Japan Palmer

Winter Holidays in Japan

A version of this post appears in the Palmer Sister City Newsletter this month.

As I write this, Christmas is fast approaching, and even here in Japan, there are many reminders. Japan celebrates Christmas in the same way it celebrates halloween – as an excuse to have a party, eat a bit of unhealthy food, and a new way for businesses to advertise.

However, because Thanksgiving is completely unknown in Japan, there is nothing to act as a buffer between the spookiness of Halloween and the cheer of Christmas. Any American living in Japan will surely lament an entire November of Christmas music and Santa displays at the grocery store. And once the day does come, it’s celebrated very differently. Living abroad over Christmas time makes one realize the effort that goes into this kind of tradition, and the importance of maintaining it.

Japan has its own Christmas traditions, which may seem rather amusing to someone used to Western-style Christmases:

  • Christmas Eve is romantic. That’s right, the night before christmas is not a night of peaceful reflection and quality time with family. With so few Christians in Japan, the religious meaning isn’t there. It’s a date night, pure and simple.

  • Christmas is all about the Christmas Cake. This tradition of eating a heavy fruit or sponge cake comes from the United Kingdom and the countries of the Commonwealth and is widespread in Japan. While America has a tradition of giving fruitcakes, the Japanese take their cakes much more seriously, often ordering them weeks ahead of time.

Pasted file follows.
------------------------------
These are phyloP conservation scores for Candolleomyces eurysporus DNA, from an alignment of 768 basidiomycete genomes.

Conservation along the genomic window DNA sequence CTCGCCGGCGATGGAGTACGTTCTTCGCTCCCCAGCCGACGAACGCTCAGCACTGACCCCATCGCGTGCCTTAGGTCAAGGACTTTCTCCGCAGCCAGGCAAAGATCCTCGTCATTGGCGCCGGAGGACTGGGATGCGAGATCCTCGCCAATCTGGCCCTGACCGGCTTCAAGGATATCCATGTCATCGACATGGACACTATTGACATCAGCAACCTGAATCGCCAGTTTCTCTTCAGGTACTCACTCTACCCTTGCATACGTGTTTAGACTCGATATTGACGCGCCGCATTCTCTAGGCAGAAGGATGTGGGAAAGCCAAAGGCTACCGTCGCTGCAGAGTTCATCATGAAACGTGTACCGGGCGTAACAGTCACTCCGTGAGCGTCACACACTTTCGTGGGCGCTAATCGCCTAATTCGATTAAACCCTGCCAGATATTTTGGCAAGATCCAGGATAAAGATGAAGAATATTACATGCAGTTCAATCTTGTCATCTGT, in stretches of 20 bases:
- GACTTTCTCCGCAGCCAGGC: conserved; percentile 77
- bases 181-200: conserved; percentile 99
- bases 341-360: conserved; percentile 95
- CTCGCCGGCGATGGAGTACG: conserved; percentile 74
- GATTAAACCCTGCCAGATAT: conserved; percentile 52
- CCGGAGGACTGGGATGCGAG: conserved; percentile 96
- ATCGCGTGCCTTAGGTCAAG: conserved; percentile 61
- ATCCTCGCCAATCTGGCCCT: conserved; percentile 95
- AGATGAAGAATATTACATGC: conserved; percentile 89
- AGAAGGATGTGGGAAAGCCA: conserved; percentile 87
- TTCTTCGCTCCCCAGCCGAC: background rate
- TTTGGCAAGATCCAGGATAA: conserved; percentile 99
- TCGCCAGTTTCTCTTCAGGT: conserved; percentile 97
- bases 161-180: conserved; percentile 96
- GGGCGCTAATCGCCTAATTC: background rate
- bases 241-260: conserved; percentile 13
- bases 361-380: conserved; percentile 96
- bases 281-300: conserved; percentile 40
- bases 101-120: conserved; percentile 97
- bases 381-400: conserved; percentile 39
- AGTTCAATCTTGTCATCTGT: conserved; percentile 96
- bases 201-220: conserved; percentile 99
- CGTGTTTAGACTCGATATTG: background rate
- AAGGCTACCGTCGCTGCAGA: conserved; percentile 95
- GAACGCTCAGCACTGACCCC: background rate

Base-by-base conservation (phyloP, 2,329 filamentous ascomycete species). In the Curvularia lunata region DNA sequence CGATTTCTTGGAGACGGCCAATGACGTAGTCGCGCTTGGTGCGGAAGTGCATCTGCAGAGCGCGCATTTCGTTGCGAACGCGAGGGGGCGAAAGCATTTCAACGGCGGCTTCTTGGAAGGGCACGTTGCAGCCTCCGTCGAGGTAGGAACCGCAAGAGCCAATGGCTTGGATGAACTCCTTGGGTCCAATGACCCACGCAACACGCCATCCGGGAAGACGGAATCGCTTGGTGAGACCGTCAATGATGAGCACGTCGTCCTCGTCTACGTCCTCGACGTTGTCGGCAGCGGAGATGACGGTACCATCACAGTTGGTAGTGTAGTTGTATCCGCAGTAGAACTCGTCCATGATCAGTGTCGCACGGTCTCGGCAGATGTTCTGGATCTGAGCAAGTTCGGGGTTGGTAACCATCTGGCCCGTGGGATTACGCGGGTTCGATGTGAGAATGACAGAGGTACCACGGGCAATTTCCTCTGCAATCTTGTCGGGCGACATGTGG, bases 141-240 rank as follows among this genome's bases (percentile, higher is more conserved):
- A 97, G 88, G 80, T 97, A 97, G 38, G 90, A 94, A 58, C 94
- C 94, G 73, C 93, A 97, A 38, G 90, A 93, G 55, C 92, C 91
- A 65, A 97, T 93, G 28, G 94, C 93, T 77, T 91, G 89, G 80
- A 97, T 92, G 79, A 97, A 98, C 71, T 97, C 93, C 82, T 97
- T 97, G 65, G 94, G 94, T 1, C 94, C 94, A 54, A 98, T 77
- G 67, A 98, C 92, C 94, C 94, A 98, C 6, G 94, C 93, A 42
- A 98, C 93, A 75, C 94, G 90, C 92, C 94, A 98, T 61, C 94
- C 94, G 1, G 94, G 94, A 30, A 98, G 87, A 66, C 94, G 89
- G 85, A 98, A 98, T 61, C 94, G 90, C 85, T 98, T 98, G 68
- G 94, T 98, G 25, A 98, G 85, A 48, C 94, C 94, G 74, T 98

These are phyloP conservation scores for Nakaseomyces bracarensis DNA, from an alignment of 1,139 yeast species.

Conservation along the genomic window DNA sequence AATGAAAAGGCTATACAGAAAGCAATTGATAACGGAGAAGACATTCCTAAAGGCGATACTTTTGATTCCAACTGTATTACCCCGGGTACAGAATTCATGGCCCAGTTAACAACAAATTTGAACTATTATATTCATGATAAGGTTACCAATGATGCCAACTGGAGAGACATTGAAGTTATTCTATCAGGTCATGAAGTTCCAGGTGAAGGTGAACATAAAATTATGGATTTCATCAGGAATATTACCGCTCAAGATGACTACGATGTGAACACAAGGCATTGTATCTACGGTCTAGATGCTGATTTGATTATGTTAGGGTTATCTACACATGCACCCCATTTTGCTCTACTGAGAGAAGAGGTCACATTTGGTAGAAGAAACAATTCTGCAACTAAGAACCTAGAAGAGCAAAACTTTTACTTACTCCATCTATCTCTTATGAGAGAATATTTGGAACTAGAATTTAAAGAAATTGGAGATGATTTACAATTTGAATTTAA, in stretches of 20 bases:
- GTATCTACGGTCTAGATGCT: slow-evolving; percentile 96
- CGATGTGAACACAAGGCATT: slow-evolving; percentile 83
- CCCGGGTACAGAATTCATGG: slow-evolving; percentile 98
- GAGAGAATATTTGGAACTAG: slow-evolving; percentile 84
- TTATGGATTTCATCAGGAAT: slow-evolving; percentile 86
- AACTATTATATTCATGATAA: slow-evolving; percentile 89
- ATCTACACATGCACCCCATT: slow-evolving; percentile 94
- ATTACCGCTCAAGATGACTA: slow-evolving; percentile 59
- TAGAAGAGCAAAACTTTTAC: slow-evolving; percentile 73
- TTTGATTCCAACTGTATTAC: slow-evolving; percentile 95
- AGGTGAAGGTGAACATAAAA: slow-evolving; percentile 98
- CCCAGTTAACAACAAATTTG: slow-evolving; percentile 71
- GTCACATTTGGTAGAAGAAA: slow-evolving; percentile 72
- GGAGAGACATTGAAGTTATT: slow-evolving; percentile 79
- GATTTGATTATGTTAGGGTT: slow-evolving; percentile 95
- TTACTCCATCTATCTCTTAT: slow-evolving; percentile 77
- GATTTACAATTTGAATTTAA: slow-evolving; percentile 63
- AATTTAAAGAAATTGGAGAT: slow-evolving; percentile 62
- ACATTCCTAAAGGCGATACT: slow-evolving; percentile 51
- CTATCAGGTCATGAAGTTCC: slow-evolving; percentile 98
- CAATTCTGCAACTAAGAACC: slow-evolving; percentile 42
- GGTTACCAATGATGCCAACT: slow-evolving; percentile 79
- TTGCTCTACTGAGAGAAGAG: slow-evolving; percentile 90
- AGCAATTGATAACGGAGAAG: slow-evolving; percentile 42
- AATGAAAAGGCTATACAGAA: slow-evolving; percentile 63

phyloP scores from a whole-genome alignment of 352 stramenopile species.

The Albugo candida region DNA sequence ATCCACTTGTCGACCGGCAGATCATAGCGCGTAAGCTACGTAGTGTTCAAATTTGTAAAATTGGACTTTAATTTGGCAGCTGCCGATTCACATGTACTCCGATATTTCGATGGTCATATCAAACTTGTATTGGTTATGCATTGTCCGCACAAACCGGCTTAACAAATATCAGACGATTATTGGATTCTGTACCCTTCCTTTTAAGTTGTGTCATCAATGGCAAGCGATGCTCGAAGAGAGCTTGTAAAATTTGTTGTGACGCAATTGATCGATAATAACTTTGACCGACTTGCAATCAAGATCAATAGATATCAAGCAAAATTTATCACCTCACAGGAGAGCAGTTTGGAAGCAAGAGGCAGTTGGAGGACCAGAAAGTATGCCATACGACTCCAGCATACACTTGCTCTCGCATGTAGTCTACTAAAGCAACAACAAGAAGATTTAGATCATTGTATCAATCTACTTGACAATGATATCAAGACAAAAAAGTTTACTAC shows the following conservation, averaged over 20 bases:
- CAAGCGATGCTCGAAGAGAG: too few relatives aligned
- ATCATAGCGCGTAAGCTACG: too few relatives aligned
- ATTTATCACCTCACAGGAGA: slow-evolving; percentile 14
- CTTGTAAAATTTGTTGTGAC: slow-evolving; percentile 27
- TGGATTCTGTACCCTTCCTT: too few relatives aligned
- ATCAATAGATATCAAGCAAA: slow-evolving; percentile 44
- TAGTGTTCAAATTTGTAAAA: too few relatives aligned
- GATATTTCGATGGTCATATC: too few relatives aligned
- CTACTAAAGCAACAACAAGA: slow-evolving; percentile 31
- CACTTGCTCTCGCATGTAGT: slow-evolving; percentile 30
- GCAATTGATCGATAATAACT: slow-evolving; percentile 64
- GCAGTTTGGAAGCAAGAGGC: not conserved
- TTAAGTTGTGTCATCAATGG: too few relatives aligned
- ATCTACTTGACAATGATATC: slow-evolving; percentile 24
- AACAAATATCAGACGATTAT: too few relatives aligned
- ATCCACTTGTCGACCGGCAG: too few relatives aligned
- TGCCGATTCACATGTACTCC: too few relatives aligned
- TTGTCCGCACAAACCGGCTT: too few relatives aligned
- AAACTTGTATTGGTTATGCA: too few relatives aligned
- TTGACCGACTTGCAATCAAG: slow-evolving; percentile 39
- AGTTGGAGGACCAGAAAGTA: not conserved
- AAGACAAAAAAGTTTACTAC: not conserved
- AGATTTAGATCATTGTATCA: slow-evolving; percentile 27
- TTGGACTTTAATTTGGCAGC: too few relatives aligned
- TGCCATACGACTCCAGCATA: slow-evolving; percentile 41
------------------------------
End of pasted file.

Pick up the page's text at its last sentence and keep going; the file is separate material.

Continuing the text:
• Christmas is also all about… fried chicken. At some point, it became common knowledge in Japan that this is what you eat on Christmas. Whether it stems from a misunderstanding of the turkey and poultry culinary traditions of the winter holidays, or an genius marketing ploy by KFC, a bucket of fried chicken is how a Japanese family rings in the holiday.

  • Christmas Day is not a national holiday. People go to work, and children go to school. Being raised to think of the day as special and a time for many important things – none of them work – it is very odd to go teach class or sit in an office on Christmas Day as if it were a day like any other.

All of this is not to say that the Japanese do not celebrate family and food and fun over the dark days of winter. A lot of the traditions that Western nations take care of on December 25th are just done a bit later by Japanese families, over the new year. That’s the time when you lie around the house, gain a few pounds from non-stop feasting, and make the long trip home through snowstorms and icy roads to share the physical and spiritual bonds of family. With that to look forward to only a week later, Christmas sounds like a pretty nice excuse for a romantic plate of fried chicken topped off with a slice of cake, doesn’t it?